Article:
A GAO report has found that CBP’s U.S. Border Patrol has made progress deploying surveillance technology, including cameras, radars and sensors, along the southwest U.S. border.
In October 2017, the agency completed deployment of select technologies to several states along the southwest border, and it has also made progress toward assessing performance of these technologies. However, additional actions are needed to fully implement previous recommendations; for example, the Border Patrol has not yet used available data to determine the contribution of surveillance technologies to border security efforts.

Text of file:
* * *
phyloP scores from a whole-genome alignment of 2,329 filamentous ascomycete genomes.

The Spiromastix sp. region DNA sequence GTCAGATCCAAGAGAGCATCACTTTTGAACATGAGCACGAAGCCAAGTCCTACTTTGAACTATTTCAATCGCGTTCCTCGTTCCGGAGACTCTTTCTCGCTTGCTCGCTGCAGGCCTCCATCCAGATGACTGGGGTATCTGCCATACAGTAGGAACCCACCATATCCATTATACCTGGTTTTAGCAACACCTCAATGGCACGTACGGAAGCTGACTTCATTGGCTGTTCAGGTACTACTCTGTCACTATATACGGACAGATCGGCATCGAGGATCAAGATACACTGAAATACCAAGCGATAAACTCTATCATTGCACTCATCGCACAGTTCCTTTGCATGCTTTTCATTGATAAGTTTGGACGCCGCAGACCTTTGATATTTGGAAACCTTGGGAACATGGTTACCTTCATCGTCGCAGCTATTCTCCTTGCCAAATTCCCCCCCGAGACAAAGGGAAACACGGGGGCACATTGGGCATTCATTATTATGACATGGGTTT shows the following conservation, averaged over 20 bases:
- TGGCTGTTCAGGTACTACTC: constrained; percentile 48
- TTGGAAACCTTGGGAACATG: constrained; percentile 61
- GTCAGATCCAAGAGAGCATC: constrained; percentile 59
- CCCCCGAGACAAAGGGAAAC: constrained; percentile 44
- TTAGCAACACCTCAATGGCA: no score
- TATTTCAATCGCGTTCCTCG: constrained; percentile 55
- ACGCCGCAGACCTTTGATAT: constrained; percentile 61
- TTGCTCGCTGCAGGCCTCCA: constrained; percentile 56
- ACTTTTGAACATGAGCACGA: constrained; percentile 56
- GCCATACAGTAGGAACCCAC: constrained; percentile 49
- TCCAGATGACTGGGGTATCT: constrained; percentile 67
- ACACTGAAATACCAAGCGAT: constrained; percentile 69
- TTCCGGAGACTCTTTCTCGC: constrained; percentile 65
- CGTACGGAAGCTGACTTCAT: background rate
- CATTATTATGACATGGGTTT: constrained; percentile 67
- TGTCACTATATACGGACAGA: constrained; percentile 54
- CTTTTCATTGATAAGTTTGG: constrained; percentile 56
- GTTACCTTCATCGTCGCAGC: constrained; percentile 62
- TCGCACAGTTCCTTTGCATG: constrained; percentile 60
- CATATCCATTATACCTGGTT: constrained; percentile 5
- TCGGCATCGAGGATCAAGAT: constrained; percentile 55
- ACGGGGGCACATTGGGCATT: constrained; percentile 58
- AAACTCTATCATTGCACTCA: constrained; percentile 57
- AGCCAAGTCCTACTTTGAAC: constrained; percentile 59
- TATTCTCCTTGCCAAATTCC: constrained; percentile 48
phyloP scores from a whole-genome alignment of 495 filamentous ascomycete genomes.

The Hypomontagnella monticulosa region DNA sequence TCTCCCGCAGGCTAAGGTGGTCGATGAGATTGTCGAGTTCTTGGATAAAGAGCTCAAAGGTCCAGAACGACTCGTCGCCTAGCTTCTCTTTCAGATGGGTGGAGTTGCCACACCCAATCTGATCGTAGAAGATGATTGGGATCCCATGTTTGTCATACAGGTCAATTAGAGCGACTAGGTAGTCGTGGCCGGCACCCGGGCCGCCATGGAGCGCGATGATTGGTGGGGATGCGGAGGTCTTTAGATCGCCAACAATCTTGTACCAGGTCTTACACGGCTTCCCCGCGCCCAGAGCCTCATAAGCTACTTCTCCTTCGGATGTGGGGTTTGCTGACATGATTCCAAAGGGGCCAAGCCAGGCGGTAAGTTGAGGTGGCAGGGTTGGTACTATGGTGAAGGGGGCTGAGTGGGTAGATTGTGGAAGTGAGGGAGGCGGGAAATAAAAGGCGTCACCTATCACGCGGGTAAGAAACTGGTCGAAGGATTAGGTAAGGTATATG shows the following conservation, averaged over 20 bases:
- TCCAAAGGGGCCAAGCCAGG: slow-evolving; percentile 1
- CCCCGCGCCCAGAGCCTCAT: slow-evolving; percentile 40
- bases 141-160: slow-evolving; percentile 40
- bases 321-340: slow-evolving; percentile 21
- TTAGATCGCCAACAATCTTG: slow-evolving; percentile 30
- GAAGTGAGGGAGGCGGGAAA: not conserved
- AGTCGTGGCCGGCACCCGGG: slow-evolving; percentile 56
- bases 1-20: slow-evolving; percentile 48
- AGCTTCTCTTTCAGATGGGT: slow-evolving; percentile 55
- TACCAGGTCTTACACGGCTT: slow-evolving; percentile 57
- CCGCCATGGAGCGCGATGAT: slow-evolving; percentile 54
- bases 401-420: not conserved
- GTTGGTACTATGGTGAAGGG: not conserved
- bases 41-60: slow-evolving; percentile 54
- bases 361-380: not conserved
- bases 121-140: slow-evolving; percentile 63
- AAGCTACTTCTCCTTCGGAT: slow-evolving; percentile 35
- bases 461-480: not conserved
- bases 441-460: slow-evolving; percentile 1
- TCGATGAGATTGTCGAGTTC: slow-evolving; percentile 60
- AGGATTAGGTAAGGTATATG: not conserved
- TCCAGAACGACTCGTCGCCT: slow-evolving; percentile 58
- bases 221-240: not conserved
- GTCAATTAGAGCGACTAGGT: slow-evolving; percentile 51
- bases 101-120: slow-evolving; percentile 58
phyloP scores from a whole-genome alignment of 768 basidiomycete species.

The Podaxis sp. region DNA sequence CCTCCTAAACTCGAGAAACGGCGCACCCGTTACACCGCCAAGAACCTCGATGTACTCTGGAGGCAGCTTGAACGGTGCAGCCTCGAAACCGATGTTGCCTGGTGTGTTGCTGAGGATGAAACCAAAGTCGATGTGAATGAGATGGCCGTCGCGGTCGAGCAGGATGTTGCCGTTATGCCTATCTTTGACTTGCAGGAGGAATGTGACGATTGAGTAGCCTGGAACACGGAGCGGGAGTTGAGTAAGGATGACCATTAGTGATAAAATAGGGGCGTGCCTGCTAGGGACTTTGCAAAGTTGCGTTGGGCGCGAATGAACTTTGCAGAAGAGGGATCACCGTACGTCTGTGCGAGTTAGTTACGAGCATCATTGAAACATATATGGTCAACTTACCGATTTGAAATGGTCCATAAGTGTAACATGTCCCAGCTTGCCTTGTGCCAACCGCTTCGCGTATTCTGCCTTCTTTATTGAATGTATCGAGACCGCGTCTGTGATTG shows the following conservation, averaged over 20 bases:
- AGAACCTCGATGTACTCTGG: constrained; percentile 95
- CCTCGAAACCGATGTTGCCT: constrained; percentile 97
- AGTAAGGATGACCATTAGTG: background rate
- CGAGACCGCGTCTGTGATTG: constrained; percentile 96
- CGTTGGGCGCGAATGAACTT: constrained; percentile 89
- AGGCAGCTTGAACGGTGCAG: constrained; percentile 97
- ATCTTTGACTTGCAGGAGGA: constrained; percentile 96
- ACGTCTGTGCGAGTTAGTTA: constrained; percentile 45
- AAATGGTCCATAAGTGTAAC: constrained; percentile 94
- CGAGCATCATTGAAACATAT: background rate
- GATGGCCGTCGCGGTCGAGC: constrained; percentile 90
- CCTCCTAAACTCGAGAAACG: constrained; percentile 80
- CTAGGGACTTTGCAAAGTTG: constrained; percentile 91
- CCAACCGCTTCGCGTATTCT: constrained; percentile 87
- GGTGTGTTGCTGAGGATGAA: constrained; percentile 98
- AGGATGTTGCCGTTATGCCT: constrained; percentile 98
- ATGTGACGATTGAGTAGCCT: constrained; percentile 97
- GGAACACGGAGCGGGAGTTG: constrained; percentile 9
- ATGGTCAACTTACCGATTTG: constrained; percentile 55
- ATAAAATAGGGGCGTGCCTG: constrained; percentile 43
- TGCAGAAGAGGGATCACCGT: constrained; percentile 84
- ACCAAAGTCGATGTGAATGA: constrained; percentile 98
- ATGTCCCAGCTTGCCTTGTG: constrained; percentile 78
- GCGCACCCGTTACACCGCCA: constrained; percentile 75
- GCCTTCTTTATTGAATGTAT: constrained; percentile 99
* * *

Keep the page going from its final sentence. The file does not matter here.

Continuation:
Between 2007 and 2015, CBP spent about $2.3 billion deploying fencing, which supports agents’ ability to respond to illicit cross-border activities by slowing the progress of illegal entrants. In February 2017, GAO reported that CBP was taking a number of steps in sustaining tactical infrastructure — such as fencing, roads, and lighting — along the southwest border. However, CBP has not developed metrics to assess the contributions of border fencing to its mission, as GAO has recommended. CBP concurred with the recommendation and said it plans to develop metrics by January 2019.
GAO acknowledged that the Border Patrol has faced challenges achieving its statutorily-approved minimum staffing level of 21,370 agents. As of last September, the Border Patrol reported that it had about 19,400 agents, and in November GAO reported that Border Patrol officials cited staffing shortages as a challenge for optimal deployment.